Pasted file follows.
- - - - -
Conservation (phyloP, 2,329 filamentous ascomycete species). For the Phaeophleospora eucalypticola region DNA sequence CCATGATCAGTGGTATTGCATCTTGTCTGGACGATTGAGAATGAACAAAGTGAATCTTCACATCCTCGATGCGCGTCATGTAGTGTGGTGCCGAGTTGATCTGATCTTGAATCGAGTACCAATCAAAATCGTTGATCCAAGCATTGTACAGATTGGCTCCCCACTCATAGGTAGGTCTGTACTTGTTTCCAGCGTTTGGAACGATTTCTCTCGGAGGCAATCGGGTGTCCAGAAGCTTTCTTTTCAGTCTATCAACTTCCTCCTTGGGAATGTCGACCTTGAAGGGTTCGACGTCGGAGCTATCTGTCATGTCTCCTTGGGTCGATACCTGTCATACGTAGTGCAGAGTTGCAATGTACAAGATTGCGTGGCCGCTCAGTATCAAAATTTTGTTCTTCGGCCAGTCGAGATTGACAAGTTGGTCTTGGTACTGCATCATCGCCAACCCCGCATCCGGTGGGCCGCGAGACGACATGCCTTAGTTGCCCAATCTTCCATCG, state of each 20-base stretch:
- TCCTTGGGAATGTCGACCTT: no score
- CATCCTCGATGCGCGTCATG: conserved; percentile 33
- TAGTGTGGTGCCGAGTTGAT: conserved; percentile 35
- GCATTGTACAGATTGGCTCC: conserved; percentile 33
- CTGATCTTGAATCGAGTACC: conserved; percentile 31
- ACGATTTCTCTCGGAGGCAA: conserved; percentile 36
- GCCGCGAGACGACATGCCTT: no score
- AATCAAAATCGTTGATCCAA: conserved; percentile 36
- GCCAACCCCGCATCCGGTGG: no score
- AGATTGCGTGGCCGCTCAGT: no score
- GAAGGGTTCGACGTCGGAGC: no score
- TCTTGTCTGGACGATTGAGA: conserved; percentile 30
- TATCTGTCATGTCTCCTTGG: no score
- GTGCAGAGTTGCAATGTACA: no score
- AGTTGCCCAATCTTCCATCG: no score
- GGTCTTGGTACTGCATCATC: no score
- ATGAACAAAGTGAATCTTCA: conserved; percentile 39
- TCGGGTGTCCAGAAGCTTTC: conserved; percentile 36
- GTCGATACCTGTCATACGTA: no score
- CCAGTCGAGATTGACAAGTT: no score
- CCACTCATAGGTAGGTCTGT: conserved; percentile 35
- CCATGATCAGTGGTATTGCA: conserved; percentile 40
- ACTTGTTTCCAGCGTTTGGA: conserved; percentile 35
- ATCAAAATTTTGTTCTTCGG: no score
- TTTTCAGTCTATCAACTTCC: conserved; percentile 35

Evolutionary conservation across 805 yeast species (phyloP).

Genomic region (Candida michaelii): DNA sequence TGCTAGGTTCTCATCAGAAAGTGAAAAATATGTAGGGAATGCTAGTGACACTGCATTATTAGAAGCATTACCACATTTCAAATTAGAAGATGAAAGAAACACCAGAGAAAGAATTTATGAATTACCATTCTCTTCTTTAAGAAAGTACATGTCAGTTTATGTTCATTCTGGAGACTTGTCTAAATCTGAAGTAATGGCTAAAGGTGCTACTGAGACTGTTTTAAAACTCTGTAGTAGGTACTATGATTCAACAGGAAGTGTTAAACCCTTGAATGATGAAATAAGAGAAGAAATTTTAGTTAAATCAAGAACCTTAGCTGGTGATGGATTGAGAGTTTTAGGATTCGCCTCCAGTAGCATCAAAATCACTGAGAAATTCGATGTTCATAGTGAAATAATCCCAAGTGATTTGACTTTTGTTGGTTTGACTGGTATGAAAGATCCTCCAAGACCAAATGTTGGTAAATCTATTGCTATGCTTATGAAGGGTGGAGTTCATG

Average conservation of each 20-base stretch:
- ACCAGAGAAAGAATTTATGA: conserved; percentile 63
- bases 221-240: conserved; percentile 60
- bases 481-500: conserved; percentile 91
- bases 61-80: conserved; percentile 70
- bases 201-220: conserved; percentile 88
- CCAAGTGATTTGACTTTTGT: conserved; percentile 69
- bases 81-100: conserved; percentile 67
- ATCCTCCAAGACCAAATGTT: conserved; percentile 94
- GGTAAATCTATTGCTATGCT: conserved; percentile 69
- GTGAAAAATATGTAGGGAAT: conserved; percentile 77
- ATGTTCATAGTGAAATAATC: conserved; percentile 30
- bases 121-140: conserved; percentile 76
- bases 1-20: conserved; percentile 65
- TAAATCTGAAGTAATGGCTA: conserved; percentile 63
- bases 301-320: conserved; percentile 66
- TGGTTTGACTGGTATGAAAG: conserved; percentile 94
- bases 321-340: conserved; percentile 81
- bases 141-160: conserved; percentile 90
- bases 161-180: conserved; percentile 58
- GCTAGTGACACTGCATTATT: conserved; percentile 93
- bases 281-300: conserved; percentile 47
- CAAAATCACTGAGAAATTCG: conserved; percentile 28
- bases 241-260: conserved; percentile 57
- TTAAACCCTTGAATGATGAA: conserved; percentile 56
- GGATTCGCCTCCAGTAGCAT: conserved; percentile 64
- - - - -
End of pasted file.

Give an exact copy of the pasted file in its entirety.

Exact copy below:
Conservation (phyloP, 2,329 filamentous ascomycete species). For the Phaeophleospora eucalypticola region DNA sequence CCATGATCAGTGGTATTGCATCTTGTCTGGACGATTGAGAATGAACAAAGTGAATCTTCACATCCTCGATGCGCGTCATGTAGTGTGGTGCCGAGTTGATCTGATCTTGAATCGAGTACCAATCAAAATCGTTGATCCAAGCATTGTACAGATTGGCTCCCCACTCATAGGTAGGTCTGTACTTGTTTCCAGCGTTTGGAACGATTTCTCTCGGAGGCAATCGGGTGTCCAGAAGCTTTCTTTTCAGTCTATCAACTTCCTCCTTGGGAATGTCGACCTTGAAGGGTTCGACGTCGGAGCTATCTGTCATGTCTCCTTGGGTCGATACCTGTCATACGTAGTGCAGAGTTGCAATGTACAAGATTGCGTGGCCGCTCAGTATCAAAATTTTGTTCTTCGGCCAGTCGAGATTGACAAGTTGGTCTTGGTACTGCATCATCGCCAACCCCGCATCCGGTGGGCCGCGAGACGACATGCCTTAGTTGCCCAATCTTCCATCG, state of each 20-base stretch:
- TCCTTGGGAATGTCGACCTT: no score
- CATCCTCGATGCGCGTCATG: conserved; percentile 33
- TAGTGTGGTGCCGAGTTGAT: conserved; percentile 35
- GCATTGTACAGATTGGCTCC: conserved; percentile 33
- CTGATCTTGAATCGAGTACC: conserved; percentile 31
- ACGATTTCTCTCGGAGGCAA: conserved; percentile 36
- GCCGCGAGACGACATGCCTT: no score
- AATCAAAATCGTTGATCCAA: conserved; percentile 36
- GCCAACCCCGCATCCGGTGG: no score
- AGATTGCGTGGCCGCTCAGT: no score
- GAAGGGTTCGACGTCGGAGC: no score
- TCTTGTCTGGACGATTGAGA: conserved; percentile 30
- TATCTGTCATGTCTCCTTGG: no score
- GTGCAGAGTTGCAATGTACA: no score
- AGTTGCCCAATCTTCCATCG: no score
- GGTCTTGGTACTGCATCATC: no score
- ATGAACAAAGTGAATCTTCA: conserved; percentile 39
- TCGGGTGTCCAGAAGCTTTC: conserved; percentile 36
- GTCGATACCTGTCATACGTA: no score
- CCAGTCGAGATTGACAAGTT: no score
- CCACTCATAGGTAGGTCTGT: conserved; percentile 35
- CCATGATCAGTGGTATTGCA: conserved; percentile 40
- ACTTGTTTCCAGCGTTTGGA: conserved; percentile 35
- ATCAAAATTTTGTTCTTCGG: no score
- TTTTCAGTCTATCAACTTCC: conserved; percentile 35

Evolutionary conservation across 805 yeast species (phyloP).

Genomic region (Candida michaelii): DNA sequence TGCTAGGTTCTCATCAGAAAGTGAAAAATATGTAGGGAATGCTAGTGACACTGCATTATTAGAAGCATTACCACATTTCAAATTAGAAGATGAAAGAAACACCAGAGAAAGAATTTATGAATTACCATTCTCTTCTTTAAGAAAGTACATGTCAGTTTATGTTCATTCTGGAGACTTGTCTAAATCTGAAGTAATGGCTAAAGGTGCTACTGAGACTGTTTTAAAACTCTGTAGTAGGTACTATGATTCAACAGGAAGTGTTAAACCCTTGAATGATGAAATAAGAGAAGAAATTTTAGTTAAATCAAGAACCTTAGCTGGTGATGGATTGAGAGTTTTAGGATTCGCCTCCAGTAGCATCAAAATCACTGAGAAATTCGATGTTCATAGTGAAATAATCCCAAGTGATTTGACTTTTGTTGGTTTGACTGGTATGAAAGATCCTCCAAGACCAAATGTTGGTAAATCTATTGCTATGCTTATGAAGGGTGGAGTTCATG

Average conservation of each 20-base stretch:
- ACCAGAGAAAGAATTTATGA: conserved; percentile 63
- bases 221-240: conserved; percentile 60
- bases 481-500: conserved; percentile 91
- bases 61-80: conserved; percentile 70
- bases 201-220: conserved; percentile 88
- CCAAGTGATTTGACTTTTGT: conserved; percentile 69
- bases 81-100: conserved; percentile 67
- ATCCTCCAAGACCAAATGTT: conserved; percentile 94
- GGTAAATCTATTGCTATGCT: conserved; percentile 69
- GTGAAAAATATGTAGGGAAT: conserved; percentile 77
- ATGTTCATAGTGAAATAATC: conserved; percentile 30
- bases 121-140: conserved; percentile 76
- bases 1-20: conserved; percentile 65
- TAAATCTGAAGTAATGGCTA: conserved; percentile 63
- bases 301-320: conserved; percentile 66
- TGGTTTGACTGGTATGAAAG: conserved; percentile 94
- bases 321-340: conserved; percentile 81
- bases 141-160: conserved; percentile 90
- bases 161-180: conserved; percentile 58
- GCTAGTGACACTGCATTATT: conserved; percentile 93
- bases 281-300: conserved; percentile 47
- CAAAATCACTGAGAAATTCG: conserved; percentile 28
- bases 241-260: conserved; percentile 57
- TTAAACCCTTGAATGATGAA: conserved; percentile 56
- GGATTCGCCTCCAGTAGCAT: conserved; percentile 64